Citation Nr: 18132217
Decision Date: 09/06/18	Archive Date: 09/06/18

DOCKET NO. 15-46 349
DATE:	September 6, 2018
REMANDED
Entitlement to service connection for low back disorder is remanded.
REASONS FOR REMAND
1. Entitlement to service connection for a low back disorder is remanded.
The Veteran asserts that he began having low back pain in service due to his duties as an engine man, including lifting heavy equipment and heavy tool bags.
The record shows in-service back complaints and post-service treatment for back pain.  The Board notes that a November 2005 post-deployment assessment reflects complaints of back and a 2011 VA treatment record reflects onset of back pain a few years earlier.  A November 2013 VA treatment record shows that the Veteran experienced several lower back collapses in addition to his low back pain.  A July 2014 MRI study shows mild congenital stenosis of the mid to lower lumbar spine.
Based on a review of the record, the Board finds that VA’s duty to assist requires a VA examination in this matter.  38 C.F.R. § 3.159.  Duenas v. Principi, 18 Vet. App. 512 (2004); McClendon v. Nicholson, 20 Vet App. 79 (2006) (the Secretary must provide a VA medical examination when there is competent evidence of a current disability or persistent or recurrent symptoms of a disability, and evidence establishing that an event, injury, or disease occurred in service or establishing certain diseases manifesting during an applicable presumptive period for which the claimant qualifies, and an indication that the disability or persistent or recurrent symptoms of a disability may be associated with the veteran's service or with another service-connected disability, but insufficient competent medical evidence on file for a decision on the claim).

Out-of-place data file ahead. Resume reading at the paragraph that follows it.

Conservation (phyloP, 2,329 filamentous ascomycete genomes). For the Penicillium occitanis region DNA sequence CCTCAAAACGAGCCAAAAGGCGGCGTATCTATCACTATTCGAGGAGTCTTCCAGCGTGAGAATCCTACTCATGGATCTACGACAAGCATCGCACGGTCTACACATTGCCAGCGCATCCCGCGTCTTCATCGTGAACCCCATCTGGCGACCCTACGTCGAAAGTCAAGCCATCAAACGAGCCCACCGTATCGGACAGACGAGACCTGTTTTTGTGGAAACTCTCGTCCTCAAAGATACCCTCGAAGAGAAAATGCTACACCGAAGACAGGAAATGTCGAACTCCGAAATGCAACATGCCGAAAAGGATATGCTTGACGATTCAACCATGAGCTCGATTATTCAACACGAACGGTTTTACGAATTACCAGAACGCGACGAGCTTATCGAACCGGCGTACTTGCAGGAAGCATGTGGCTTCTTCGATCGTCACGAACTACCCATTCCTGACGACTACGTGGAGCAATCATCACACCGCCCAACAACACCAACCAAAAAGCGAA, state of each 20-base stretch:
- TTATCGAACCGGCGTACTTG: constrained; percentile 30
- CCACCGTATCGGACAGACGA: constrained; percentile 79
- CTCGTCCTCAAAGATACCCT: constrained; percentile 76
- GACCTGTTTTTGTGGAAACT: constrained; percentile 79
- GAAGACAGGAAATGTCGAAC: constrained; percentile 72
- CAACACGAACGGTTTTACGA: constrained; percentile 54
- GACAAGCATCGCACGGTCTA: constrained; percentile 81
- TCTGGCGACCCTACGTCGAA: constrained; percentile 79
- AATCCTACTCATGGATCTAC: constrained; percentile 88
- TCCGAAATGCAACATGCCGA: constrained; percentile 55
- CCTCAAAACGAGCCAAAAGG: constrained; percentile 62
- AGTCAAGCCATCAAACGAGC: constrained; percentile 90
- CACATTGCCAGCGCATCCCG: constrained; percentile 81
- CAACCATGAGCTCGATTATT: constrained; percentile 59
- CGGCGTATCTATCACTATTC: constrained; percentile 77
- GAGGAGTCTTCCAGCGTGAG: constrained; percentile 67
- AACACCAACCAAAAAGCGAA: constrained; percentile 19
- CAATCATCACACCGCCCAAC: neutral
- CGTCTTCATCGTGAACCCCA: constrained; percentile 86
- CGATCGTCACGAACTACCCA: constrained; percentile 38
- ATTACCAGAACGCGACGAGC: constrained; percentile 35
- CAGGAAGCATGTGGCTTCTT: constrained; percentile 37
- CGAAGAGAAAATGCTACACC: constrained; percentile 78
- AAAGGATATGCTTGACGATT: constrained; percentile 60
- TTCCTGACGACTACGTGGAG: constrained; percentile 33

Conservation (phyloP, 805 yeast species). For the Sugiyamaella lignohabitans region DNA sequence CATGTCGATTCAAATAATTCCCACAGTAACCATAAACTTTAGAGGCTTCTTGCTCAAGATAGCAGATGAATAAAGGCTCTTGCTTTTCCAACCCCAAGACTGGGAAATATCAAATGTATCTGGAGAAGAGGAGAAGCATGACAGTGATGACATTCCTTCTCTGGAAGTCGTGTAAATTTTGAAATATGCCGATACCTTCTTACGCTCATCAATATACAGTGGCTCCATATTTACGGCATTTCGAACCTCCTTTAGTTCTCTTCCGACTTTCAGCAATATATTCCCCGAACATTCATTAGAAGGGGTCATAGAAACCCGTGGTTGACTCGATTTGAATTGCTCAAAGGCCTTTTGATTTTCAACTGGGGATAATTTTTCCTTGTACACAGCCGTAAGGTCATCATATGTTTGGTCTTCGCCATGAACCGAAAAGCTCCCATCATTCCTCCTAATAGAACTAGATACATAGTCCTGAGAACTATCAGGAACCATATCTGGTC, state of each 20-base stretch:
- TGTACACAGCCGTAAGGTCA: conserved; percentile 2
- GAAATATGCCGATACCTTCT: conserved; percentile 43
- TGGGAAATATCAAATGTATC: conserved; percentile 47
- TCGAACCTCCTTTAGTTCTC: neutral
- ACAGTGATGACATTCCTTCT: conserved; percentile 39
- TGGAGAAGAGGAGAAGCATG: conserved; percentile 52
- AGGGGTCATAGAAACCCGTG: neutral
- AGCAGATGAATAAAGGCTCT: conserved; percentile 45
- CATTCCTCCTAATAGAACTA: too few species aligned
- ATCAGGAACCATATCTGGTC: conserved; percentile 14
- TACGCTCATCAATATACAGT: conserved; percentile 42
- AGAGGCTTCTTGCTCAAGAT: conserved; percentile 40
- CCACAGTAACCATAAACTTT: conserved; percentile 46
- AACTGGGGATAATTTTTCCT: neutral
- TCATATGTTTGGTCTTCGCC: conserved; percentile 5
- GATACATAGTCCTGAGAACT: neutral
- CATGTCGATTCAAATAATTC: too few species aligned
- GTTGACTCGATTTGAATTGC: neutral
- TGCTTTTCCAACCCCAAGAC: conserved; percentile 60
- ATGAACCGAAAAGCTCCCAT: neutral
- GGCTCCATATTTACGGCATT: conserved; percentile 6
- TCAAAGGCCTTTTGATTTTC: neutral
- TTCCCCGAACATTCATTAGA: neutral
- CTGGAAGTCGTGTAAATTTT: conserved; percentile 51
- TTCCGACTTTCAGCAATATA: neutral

The matter is REMANDED for the following action:
1. Ask the Veteran to complete a VA Form 21-4142 for any healthcare providers that treated his back condition.  Make two requests for the authorized records from, unless it is clear after the first request that a second request would be futile.
2. Obtain the Veteran’s VA treatment records for the period from 2010 to the Present.
3. Then, schedule the Veteran for an examination by an appropriate clinician to determine the nature and etiology of any back disability.  The examiner must opine on the following: 
(a.) Whether it is at least as likely as not related to an in-service injury, event, or disease, including his military duties as an engine mechanic with heavy lifting of equipment and bags.
(b.) If arthritis or degenerative disease is shown, whether it at least as likely as not (i) began during active service, (ii) manifested within one year after discharge from service, or (iii) was noted during service with continuity of the same symptomatology since service.
4. Ensure that the VA medical opinion obtained includes a complete rationale for the conclusions reached.  The medical opinion must support the conclusions reached with an analysis that is adequate for the Board to consider and weigh against other evidence of record; medical opinions must contain not only clear conclusions with supporting data, but also a reasoned medical explanation connecting the two.  If an opinion cannot be expressed without resort to speculation, ensure that the clinician so indicates and discusses why an opinion is not possible, to include whether there is additional evidence that could enable an opinion to be provided, or whether the inability to provide the opinion is based on the limits of medical knowledge.
 
C.A. Skow
Acting Veterans Law Judge
Board of Veterans’ Appeals
ATTORNEY FOR THE BOARD	K.M. Walker, Associate Counsel

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